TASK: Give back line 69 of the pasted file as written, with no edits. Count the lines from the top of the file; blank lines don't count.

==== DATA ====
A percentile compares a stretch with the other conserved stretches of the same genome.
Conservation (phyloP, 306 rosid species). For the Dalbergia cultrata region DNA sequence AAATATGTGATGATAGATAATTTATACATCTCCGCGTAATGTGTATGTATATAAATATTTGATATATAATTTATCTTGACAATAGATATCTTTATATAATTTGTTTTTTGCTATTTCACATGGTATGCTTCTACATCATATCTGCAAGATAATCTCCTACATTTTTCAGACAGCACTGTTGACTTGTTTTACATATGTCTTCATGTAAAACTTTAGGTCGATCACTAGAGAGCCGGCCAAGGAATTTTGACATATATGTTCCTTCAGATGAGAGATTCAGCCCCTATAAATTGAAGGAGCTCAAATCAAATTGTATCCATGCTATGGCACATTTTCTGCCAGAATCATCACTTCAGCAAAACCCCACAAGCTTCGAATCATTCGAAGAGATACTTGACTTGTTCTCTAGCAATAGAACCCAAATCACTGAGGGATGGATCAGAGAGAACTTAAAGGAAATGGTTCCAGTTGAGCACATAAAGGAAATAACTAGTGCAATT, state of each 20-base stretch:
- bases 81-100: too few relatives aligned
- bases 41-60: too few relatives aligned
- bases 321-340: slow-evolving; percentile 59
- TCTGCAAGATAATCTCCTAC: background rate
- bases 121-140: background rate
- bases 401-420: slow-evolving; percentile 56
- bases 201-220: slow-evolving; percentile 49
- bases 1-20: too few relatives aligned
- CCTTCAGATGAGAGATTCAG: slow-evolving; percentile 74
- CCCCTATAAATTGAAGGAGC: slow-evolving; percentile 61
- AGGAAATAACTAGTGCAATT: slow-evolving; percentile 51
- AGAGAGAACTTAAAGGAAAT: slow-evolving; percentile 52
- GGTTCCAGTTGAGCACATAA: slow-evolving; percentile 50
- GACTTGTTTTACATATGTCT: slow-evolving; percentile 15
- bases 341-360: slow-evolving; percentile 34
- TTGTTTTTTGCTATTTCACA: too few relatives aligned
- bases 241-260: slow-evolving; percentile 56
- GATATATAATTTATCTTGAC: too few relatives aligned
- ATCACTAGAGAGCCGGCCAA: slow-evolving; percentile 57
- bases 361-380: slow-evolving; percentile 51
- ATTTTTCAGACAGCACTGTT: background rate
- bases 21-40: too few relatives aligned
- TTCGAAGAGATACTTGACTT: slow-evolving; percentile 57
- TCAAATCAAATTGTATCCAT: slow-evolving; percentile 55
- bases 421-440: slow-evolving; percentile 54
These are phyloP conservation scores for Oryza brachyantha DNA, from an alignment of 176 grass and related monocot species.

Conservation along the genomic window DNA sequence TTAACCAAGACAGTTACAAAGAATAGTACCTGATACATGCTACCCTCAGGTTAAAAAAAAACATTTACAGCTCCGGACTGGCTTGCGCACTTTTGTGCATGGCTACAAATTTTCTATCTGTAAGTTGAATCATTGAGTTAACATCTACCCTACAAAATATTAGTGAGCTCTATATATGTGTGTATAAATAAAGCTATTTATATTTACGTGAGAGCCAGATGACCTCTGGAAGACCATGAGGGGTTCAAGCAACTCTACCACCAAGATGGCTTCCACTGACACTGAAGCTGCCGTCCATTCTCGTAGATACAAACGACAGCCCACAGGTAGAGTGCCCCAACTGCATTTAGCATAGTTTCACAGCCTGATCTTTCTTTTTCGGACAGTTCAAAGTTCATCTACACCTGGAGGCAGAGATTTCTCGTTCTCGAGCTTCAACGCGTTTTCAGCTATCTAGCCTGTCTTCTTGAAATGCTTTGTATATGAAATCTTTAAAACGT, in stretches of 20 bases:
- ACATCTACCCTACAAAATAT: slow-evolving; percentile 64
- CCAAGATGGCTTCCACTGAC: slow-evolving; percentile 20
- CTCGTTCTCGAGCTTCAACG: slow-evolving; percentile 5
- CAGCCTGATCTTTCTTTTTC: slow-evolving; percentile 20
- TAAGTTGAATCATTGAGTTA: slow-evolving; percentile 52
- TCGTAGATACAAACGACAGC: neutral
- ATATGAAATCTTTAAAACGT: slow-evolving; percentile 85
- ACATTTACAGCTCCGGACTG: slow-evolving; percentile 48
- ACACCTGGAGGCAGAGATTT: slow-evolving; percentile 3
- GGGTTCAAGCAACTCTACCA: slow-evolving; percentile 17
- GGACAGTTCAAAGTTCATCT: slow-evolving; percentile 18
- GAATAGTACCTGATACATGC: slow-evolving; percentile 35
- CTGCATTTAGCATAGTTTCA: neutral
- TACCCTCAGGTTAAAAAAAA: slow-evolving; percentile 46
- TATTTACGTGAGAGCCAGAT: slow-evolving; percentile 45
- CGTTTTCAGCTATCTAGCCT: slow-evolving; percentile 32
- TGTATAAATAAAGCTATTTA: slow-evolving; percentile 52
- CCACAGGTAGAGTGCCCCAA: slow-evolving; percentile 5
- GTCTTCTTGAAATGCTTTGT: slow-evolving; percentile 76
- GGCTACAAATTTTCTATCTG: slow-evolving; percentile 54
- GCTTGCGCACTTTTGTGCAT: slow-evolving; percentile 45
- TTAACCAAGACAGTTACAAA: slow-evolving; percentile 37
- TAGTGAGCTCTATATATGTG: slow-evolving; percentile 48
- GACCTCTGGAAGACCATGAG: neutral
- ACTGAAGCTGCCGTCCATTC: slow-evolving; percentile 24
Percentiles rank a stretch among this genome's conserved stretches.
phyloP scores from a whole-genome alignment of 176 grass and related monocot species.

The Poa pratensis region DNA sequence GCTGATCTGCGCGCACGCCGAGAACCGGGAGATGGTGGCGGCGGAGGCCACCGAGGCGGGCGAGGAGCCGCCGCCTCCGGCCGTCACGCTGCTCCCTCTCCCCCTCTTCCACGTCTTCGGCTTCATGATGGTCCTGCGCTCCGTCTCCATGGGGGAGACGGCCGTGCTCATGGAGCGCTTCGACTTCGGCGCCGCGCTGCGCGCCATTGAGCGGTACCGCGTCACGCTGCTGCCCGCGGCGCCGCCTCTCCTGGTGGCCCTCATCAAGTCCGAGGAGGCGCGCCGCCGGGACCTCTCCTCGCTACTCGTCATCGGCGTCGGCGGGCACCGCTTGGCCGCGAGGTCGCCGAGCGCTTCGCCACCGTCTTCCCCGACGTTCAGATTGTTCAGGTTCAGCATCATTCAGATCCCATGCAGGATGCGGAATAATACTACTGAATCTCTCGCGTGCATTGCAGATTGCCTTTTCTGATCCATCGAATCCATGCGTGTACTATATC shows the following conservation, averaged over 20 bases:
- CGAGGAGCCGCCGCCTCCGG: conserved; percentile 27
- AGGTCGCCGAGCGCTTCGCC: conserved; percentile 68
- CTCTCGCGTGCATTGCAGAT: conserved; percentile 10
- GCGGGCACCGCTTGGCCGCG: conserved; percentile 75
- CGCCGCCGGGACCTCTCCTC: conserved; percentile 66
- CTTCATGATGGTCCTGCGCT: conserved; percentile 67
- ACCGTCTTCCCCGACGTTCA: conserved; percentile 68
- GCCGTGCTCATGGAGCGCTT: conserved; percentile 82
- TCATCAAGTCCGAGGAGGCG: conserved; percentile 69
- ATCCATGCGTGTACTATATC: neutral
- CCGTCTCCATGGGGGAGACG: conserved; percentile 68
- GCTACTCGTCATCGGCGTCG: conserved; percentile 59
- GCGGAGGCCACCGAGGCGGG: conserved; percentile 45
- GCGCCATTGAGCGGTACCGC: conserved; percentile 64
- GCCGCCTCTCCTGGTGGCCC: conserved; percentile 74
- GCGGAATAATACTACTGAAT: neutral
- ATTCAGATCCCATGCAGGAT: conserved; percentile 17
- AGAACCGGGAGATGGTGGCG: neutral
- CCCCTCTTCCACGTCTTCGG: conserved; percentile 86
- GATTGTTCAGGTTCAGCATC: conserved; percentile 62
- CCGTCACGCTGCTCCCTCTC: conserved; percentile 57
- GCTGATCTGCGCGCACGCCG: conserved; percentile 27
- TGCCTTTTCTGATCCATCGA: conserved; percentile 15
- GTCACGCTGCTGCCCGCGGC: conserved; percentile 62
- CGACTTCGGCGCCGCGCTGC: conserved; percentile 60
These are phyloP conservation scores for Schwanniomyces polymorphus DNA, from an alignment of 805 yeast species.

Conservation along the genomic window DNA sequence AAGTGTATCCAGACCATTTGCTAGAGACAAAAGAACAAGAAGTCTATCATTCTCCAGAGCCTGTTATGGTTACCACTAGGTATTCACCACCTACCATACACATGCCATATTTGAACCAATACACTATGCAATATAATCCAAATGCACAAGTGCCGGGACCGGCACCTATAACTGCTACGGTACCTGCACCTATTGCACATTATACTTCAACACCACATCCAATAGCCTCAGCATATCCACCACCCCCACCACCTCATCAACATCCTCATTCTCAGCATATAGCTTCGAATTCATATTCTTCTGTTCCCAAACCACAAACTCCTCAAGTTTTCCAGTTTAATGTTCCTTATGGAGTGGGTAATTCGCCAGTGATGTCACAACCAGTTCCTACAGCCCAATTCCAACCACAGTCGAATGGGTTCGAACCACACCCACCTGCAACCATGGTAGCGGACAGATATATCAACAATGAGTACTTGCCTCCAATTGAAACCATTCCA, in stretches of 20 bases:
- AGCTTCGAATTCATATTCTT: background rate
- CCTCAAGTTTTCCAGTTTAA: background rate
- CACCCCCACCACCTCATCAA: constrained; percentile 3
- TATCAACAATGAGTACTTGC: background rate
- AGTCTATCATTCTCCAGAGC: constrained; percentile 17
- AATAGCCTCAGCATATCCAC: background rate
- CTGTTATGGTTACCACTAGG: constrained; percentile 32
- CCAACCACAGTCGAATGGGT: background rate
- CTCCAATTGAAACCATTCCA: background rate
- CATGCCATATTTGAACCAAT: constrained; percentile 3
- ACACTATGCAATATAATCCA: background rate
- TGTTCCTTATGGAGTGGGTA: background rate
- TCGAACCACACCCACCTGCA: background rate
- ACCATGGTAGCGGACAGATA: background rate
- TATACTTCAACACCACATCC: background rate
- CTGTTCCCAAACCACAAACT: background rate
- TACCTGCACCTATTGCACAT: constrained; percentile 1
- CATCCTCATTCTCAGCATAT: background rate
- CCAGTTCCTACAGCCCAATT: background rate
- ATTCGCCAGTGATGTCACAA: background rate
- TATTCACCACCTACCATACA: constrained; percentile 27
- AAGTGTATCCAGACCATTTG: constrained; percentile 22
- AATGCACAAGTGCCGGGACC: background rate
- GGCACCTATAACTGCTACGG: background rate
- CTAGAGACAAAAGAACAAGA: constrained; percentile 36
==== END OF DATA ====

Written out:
- GCTACTCGTCATCGGCGTCG: conserved; percentile 59